And Graham said the best way forward in his eyes was to rid the whole system of player hearings.
“As a player, and as a fan, you want consistency,” Graham told NRL 360.
“There’s a call for an overhaul but do we even need a judiciary or do we just have them say that’s foul play you’re banned for one game, you’re banned for two games and you don’t get a right to defend yourself.”
“It would definitely take away this ongoing cycle of will-they-or-won’t-they-get-banned.
“Because I think it just looks a little embarrassing when players get charged and they end up getting off.”
Ennis doubled down, on Graham’s criticism, questioning how Waerea-Hargreaves had been cleared to play.
“The system needs to be ‘risolled’ completely. It’s been awful. It’s been the worst year,” Ennis said.
“For a grade-one [charge] you’ve barely got to touch the bloke in the head, Jared [Waerea-Hargreaves] knocked him cold and got off.
“Sam Burgess knocks Matt Moylan out cold [earlier in the year] and gets a fine … then Sam is pulling hair and missing a semi-final.”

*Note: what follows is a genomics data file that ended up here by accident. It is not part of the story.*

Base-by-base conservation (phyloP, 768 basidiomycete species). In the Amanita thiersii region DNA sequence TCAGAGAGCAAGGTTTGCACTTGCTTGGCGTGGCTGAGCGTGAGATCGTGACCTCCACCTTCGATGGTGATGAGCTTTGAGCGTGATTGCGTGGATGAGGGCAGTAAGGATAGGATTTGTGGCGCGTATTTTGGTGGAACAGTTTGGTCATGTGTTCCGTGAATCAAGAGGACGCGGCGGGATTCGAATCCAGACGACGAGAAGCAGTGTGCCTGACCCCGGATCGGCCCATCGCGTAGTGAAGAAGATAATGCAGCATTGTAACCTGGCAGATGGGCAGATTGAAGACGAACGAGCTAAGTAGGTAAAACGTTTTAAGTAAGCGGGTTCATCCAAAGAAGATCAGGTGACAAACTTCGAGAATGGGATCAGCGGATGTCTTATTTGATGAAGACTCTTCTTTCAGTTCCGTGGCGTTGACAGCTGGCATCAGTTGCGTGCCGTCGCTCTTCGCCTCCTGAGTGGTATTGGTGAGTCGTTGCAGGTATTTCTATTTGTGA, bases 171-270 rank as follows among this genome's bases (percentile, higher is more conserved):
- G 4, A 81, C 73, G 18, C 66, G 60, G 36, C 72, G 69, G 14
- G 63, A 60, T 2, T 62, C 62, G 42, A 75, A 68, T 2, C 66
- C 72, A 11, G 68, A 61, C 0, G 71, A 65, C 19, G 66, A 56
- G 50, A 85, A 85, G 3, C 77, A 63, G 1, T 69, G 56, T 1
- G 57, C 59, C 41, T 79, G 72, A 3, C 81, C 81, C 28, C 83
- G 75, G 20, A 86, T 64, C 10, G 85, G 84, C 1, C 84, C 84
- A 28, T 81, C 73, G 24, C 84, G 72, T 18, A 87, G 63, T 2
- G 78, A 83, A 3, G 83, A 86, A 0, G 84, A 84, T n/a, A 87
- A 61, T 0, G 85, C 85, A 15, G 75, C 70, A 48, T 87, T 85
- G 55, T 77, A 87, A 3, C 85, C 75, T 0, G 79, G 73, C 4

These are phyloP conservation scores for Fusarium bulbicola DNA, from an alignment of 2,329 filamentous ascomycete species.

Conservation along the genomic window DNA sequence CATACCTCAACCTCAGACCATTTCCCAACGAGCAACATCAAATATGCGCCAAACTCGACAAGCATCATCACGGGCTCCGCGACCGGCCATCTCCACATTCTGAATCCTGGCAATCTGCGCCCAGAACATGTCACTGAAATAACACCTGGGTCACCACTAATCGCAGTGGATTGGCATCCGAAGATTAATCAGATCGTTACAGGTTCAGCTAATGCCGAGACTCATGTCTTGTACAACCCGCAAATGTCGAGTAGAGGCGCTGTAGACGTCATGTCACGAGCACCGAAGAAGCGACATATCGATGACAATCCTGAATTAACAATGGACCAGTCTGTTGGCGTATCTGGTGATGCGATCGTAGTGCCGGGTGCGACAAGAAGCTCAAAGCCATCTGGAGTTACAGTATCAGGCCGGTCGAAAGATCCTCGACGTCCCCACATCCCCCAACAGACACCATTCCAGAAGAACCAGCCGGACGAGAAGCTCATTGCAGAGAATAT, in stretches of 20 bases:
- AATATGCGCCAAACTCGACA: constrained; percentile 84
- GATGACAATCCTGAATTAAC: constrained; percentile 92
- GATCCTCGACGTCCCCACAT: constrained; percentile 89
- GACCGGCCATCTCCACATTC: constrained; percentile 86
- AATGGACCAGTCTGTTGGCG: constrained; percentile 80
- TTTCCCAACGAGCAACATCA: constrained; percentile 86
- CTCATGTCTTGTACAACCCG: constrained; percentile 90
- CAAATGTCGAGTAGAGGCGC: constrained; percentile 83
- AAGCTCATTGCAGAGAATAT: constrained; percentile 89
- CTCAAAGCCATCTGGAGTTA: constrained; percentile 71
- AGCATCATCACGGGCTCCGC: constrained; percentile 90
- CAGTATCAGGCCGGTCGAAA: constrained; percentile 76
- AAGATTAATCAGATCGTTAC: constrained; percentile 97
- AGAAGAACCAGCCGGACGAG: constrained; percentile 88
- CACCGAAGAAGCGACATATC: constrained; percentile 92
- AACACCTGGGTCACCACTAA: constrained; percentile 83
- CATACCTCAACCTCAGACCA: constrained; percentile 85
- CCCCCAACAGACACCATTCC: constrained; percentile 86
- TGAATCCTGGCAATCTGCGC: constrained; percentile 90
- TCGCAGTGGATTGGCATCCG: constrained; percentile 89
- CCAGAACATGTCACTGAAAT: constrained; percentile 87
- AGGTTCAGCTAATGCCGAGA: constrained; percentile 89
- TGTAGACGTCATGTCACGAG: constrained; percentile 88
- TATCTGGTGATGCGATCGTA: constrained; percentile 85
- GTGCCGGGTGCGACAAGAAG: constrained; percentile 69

Burgess’ suspension is, however, a result of prior charges, making him ineligible to accept a fine for the contrary conduct offence.
Meanwhile, Waerea-Hargeraves’ availability for the Roosters against South Sydney on Friday is crucial given the physicality of last week’s clash between the teams.
He was facing a one-week ban after being charged with a grade one offence for the hit on Knight that left the Souths forward bloodied and forced him to be taken from the field in a medicab.
But his counsel James McLeod successfully argued the incident was a “rugby league accident”.
The judiciary panel accepted his evidence that he was attempting to make a “catching tackle” and that Knight fell into his bicep.
Canberra forward Hudson Young was the night’s headline case, banned for eight matches for making dangerous contact on Warriors centre Adam Pompey’s eyes.